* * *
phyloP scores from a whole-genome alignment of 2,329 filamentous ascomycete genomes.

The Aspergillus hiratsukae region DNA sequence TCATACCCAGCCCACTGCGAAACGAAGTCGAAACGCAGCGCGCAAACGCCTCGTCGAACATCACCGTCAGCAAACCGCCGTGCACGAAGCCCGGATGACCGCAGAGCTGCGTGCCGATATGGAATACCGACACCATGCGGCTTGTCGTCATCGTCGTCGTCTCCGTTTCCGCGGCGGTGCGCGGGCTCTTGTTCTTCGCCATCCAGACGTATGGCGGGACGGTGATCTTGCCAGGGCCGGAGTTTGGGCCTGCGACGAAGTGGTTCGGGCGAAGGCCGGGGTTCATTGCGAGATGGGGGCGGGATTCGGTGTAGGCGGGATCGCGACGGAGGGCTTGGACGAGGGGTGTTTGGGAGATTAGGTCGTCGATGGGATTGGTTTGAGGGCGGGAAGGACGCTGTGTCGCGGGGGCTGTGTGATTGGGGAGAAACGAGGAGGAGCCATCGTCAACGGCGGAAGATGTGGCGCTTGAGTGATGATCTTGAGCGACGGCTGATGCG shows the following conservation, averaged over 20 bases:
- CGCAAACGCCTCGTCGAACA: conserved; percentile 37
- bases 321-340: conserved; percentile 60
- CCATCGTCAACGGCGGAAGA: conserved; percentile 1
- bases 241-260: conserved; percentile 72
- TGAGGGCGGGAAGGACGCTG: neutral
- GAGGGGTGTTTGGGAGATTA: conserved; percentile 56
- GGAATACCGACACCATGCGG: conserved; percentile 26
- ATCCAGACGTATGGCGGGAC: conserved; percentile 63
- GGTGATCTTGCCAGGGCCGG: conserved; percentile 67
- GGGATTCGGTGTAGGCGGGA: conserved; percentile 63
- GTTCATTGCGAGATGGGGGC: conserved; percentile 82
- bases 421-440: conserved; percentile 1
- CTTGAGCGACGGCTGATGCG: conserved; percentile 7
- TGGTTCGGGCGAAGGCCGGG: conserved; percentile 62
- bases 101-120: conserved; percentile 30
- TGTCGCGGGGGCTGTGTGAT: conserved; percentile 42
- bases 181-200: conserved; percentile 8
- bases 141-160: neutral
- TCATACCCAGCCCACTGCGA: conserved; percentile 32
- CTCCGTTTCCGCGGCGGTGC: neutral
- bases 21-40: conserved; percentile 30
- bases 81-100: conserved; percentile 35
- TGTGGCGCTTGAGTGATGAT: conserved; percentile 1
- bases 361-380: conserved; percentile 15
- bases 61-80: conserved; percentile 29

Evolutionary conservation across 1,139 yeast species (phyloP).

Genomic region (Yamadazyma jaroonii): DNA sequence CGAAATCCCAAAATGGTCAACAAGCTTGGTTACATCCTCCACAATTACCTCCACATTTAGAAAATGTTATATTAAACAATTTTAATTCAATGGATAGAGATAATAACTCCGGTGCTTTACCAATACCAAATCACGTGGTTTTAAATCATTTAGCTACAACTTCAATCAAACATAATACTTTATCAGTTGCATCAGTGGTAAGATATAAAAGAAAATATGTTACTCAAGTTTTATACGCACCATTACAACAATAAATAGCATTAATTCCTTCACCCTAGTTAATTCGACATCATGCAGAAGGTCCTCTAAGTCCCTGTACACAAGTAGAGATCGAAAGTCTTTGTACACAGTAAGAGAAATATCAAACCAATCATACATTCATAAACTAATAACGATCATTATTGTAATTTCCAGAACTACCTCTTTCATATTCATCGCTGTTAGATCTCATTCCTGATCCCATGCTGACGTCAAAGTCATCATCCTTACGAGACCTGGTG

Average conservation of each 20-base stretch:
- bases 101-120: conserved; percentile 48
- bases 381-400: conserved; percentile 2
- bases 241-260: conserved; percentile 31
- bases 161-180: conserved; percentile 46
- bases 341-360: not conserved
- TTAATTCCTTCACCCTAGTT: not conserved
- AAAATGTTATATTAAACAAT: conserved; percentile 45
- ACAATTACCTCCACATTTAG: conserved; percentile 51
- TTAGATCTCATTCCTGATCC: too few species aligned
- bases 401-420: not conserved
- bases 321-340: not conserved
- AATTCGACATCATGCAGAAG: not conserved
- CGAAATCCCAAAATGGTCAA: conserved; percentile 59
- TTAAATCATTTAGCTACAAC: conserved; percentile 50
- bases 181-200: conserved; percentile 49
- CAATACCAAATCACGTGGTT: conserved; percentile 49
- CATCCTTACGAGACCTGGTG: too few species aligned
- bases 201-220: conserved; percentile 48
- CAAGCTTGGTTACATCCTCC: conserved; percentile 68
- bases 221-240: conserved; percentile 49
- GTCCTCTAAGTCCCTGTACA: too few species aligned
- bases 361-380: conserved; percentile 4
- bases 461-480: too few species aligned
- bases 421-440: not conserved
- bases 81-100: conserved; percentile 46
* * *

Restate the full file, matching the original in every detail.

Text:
phyloP scores from a whole-genome alignment of 2,329 filamentous ascomycete genomes.

The Aspergillus hiratsukae region DNA sequence TCATACCCAGCCCACTGCGAAACGAAGTCGAAACGCAGCGCGCAAACGCCTCGTCGAACATCACCGTCAGCAAACCGCCGTGCACGAAGCCCGGATGACCGCAGAGCTGCGTGCCGATATGGAATACCGACACCATGCGGCTTGTCGTCATCGTCGTCGTCTCCGTTTCCGCGGCGGTGCGCGGGCTCTTGTTCTTCGCCATCCAGACGTATGGCGGGACGGTGATCTTGCCAGGGCCGGAGTTTGGGCCTGCGACGAAGTGGTTCGGGCGAAGGCCGGGGTTCATTGCGAGATGGGGGCGGGATTCGGTGTAGGCGGGATCGCGACGGAGGGCTTGGACGAGGGGTGTTTGGGAGATTAGGTCGTCGATGGGATTGGTTTGAGGGCGGGAAGGACGCTGTGTCGCGGGGGCTGTGTGATTGGGGAGAAACGAGGAGGAGCCATCGTCAACGGCGGAAGATGTGGCGCTTGAGTGATGATCTTGAGCGACGGCTGATGCG shows the following conservation, averaged over 20 bases:
- CGCAAACGCCTCGTCGAACA: conserved; percentile 37
- bases 321-340: conserved; percentile 60
- CCATCGTCAACGGCGGAAGA: conserved; percentile 1
- bases 241-260: conserved; percentile 72
- TGAGGGCGGGAAGGACGCTG: neutral
- GAGGGGTGTTTGGGAGATTA: conserved; percentile 56
- GGAATACCGACACCATGCGG: conserved; percentile 26
- ATCCAGACGTATGGCGGGAC: conserved; percentile 63
- GGTGATCTTGCCAGGGCCGG: conserved; percentile 67
- GGGATTCGGTGTAGGCGGGA: conserved; percentile 63
- GTTCATTGCGAGATGGGGGC: conserved; percentile 82
- bases 421-440: conserved; percentile 1
- CTTGAGCGACGGCTGATGCG: conserved; percentile 7
- TGGTTCGGGCGAAGGCCGGG: conserved; percentile 62
- bases 101-120: conserved; percentile 30
- TGTCGCGGGGGCTGTGTGAT: conserved; percentile 42
- bases 181-200: conserved; percentile 8
- bases 141-160: neutral
- TCATACCCAGCCCACTGCGA: conserved; percentile 32
- CTCCGTTTCCGCGGCGGTGC: neutral
- bases 21-40: conserved; percentile 30
- bases 81-100: conserved; percentile 35
- TGTGGCGCTTGAGTGATGAT: conserved; percentile 1
- bases 361-380: conserved; percentile 15
- bases 61-80: conserved; percentile 29

Evolutionary conservation across 1,139 yeast species (phyloP).

Genomic region (Yamadazyma jaroonii): DNA sequence CGAAATCCCAAAATGGTCAACAAGCTTGGTTACATCCTCCACAATTACCTCCACATTTAGAAAATGTTATATTAAACAATTTTAATTCAATGGATAGAGATAATAACTCCGGTGCTTTACCAATACCAAATCACGTGGTTTTAAATCATTTAGCTACAACTTCAATCAAACATAATACTTTATCAGTTGCATCAGTGGTAAGATATAAAAGAAAATATGTTACTCAAGTTTTATACGCACCATTACAACAATAAATAGCATTAATTCCTTCACCCTAGTTAATTCGACATCATGCAGAAGGTCCTCTAAGTCCCTGTACACAAGTAGAGATCGAAAGTCTTTGTACACAGTAAGAGAAATATCAAACCAATCATACATTCATAAACTAATAACGATCATTATTGTAATTTCCAGAACTACCTCTTTCATATTCATCGCTGTTAGATCTCATTCCTGATCCCATGCTGACGTCAAAGTCATCATCCTTACGAGACCTGGTG

Average conservation of each 20-base stretch:
- bases 101-120: conserved; percentile 48
- bases 381-400: conserved; percentile 2
- bases 241-260: conserved; percentile 31
- bases 161-180: conserved; percentile 46
- bases 341-360: not conserved
- TTAATTCCTTCACCCTAGTT: not conserved
- AAAATGTTATATTAAACAAT: conserved; percentile 45
- ACAATTACCTCCACATTTAG: conserved; percentile 51
- TTAGATCTCATTCCTGATCC: too few species aligned
- bases 401-420: not conserved
- bases 321-340: not conserved
- AATTCGACATCATGCAGAAG: not conserved
- CGAAATCCCAAAATGGTCAA: conserved; percentile 59
- TTAAATCATTTAGCTACAAC: conserved; percentile 50
- bases 181-200: conserved; percentile 49
- CAATACCAAATCACGTGGTT: conserved; percentile 49
- CATCCTTACGAGACCTGGTG: too few species aligned
- bases 201-220: conserved; percentile 48
- CAAGCTTGGTTACATCCTCC: conserved; percentile 68
- bases 221-240: conserved; percentile 49
- GTCCTCTAAGTCCCTGTACA: too few species aligned
- bases 361-380: conserved; percentile 4
- bases 461-480: too few species aligned
- bases 421-440: not conserved
- bases 81-100: conserved; percentile 46